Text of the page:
Tyson-Golota Fight A Mere Joke

    I don’t know how many of you decided to fork out the exorbitant sum that it took to purchase a viewing of the Mike Tyson vs. Andrew Golota fight on Friday night, but my roommates and I were unfortunately among your ranks. What we saw was the poorest excuse for a heavyweight fight since Tyson decided to give Evander Holyfield some free plastic surgery almost three-and-a-half years ago.

    For those of you who haven’t heard, here’s what happened. Tyson tagged Golota in the first round and knocked him down. The second round was pretty much a waste. Before the third round could even begin, Golota quit and walked out of the ring.

    The most entertaining part of the match was seeing Golota walking down the path to the locker room, all the while being pelted by beers from disgusted fans.

    In my house there were about 30 angry people yelling obscenities at the television, my girlfriend and me included. We were all thoroughly pissed about the outcome, and we pretty much assumed that we had been duped into tuning into a fight that was fixed from the beginning. But later we heard some information that made us all feel like we belonged in Satan’s constituency.

    It turns out that Golota not only suffered a concussion from his two-round brawl with Tyson, but he also received a broken cheekbone. Feeling bad, I began to think about whether we, as fans, have the right to expect people to fight to the brutal end against animals like Tyson.

    First of all, I considered whether our assessment that the fight was rigged was accurate. After doing quite a bit of thinking, I came to the conclusion that Golota didn’t go into the fight looking to take a dive.

    My evidence is twofold. First of all, in the interview after the fight, Golota looked greatly distraught about the occurrences during the six minutes of fighting. It was clearly not the look of a man who had come to Michigan looking for a quick payday.

    Second of all, and more importantly, I figured if Golota wanted a quick score, he could have had it much faster. Tyson absolutely demolished him with a knockout blow at the end of the first round. Golota staggered and then hit the mat.

    If this man wanted to take the money and run, there is no way he would have got up from this shot. He would have meekly stayed sitting on the canvas, counting his millions as the referee quickly counted him out. But Golota didn’t do that. He got up and stood in with Tyson for another round before quitting, taking unbelievable punishment that he could have easily avoided if he wasn’t looking to win.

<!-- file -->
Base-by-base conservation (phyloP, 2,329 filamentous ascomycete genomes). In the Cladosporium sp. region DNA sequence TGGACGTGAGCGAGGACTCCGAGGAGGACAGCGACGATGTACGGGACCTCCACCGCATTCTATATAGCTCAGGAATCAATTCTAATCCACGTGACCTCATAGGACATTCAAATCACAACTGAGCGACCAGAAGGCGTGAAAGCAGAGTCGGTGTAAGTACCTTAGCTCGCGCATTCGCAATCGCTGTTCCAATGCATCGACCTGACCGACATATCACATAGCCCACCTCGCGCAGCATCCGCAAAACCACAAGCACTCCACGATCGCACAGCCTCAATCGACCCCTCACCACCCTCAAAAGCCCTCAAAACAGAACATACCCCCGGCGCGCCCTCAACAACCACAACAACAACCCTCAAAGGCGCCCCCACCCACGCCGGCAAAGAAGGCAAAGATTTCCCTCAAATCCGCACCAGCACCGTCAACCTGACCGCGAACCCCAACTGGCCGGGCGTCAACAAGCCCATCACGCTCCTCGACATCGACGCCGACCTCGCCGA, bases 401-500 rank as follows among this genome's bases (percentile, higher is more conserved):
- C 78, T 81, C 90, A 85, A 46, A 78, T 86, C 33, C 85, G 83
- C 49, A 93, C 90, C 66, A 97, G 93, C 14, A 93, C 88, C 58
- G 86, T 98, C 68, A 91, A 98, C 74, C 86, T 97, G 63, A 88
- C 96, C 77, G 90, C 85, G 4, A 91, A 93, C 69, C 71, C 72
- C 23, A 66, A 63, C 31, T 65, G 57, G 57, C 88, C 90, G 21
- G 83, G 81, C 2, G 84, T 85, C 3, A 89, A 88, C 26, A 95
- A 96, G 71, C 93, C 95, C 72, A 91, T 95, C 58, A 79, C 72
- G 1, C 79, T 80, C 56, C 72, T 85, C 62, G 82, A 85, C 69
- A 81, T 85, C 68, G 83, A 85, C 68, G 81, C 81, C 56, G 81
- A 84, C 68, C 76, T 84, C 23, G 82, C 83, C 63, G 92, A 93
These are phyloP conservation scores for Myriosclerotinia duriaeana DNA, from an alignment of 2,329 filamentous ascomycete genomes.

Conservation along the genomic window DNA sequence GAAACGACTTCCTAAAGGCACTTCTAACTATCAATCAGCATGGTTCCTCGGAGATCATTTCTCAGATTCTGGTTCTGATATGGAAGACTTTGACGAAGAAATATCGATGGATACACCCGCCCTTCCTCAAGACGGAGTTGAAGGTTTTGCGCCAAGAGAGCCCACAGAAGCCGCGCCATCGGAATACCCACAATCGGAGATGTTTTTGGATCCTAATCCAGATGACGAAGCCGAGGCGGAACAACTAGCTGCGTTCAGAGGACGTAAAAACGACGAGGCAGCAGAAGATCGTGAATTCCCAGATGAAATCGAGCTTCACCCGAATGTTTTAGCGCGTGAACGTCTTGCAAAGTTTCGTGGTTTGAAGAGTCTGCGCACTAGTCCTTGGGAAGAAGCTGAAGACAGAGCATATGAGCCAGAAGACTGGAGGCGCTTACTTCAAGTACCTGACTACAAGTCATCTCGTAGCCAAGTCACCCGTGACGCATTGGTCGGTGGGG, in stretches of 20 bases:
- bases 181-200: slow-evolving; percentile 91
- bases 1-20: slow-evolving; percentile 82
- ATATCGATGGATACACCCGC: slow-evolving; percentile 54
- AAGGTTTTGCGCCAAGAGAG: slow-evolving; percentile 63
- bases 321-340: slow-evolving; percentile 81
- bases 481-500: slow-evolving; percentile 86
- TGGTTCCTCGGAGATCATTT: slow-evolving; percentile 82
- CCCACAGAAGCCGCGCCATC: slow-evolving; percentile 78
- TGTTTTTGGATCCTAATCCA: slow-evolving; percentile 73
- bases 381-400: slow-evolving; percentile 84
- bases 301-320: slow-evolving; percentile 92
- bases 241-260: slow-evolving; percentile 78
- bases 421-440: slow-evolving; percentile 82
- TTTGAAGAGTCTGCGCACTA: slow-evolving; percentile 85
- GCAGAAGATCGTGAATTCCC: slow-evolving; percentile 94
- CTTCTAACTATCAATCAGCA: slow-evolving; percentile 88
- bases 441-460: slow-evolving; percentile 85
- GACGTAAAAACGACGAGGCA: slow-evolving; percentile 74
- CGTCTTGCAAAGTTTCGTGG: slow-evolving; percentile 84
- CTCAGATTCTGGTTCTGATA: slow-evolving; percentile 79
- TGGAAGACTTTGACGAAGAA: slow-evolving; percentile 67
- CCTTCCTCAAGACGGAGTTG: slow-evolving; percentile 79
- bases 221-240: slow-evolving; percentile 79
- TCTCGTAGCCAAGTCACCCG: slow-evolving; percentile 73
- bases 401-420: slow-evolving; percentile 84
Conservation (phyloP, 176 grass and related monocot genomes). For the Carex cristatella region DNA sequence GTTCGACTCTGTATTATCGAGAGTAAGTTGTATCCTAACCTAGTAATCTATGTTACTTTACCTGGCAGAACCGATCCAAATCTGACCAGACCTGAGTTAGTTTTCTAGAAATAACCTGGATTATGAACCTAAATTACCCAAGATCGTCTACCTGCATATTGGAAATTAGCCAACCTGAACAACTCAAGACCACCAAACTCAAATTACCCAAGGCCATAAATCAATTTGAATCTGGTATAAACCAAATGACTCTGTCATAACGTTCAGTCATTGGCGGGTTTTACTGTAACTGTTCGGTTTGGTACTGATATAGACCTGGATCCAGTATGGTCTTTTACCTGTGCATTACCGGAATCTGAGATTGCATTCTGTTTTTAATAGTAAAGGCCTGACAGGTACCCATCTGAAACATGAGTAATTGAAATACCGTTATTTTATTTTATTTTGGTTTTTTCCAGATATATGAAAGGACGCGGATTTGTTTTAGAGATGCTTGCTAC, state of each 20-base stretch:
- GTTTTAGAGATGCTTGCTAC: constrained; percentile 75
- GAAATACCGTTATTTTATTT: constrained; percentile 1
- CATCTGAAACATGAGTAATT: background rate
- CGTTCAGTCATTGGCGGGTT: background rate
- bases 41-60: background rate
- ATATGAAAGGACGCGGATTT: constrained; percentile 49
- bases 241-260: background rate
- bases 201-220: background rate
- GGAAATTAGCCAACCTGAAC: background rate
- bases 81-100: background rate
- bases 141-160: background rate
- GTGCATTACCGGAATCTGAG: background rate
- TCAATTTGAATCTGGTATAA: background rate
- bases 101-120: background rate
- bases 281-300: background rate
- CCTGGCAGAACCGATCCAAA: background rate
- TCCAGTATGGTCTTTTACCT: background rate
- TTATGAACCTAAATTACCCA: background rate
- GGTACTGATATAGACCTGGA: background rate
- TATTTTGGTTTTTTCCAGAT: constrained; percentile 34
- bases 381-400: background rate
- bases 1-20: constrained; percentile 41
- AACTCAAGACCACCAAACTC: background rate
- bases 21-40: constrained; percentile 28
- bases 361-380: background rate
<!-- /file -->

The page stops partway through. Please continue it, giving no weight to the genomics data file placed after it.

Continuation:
Although I had solved to my satisfaction the controversy of whether this fight was prearranged, at least in Golota’s mind, my real question was whether this fight should have taken place at all. My conclusion was a resounding no!

    These men are completely unstable, and their track records prove it. Golota has a history of mental health problems and also has a problem keeping his punches away from his opponents’ genitals.

    Tyson’s problems have been well-documented and range from something as simple as asocial behavior to something as serious as rape. Clearly, these people are not in the right physical and mental state of well-being to put themselves in the middle of a ring punching the tar out of each other. But who in his right mind would do that anyway?

    Heavyweight boxing has become an absolute circus. This fight encompassed everything bad about the sport. Tyson received $10 million, while Golota received $2 million for six minutes of work.

    Like many of the marquee heavyweight boxing matches of recent years, this one ended by some completely unexpected freak occurrence. It gypped the people who paid for the fight out of their hard-earned money, and the sport of boxing out of its integrity. In the last five years, we have seen fights end because of people biting off others’ ears, random head-butts, boxers having nervous breakdowns in the middle of the ring and, in the case of Golota, simply quitting in the middle of the fight and delivering blows to his opponent’s groin one too many times (which he did on two occasions, both times against Riddick Bowe).

    And who gets screwed when this kind of garbage goes on in the ring? People like you and me. We tune in and hope to see a real classic, like the first battle between Holyfield and Tyson, but for every one of those there are 10 Tyson vs. Golota matches.

    I have seen enough of these episodes that I will never again pay one red cent to watch this crap. I can do many things with $50 that would be much more fulfilling than watching two social deviants dance around and beat on each other for five minutes before one of them gets sick of it and does something that ends up getting him disqualified. There is also a much better way to use my time than to watch an entire undercard of fighters that I have never heard of waiting for the big match-up to arrive, only to be thoroughly disappointed once it does.

    So, for those of you who are loyal Reality Check readers, add heavyweight boxing to NBA basketball on the list of garbage sports that this writer will never again become interest in.

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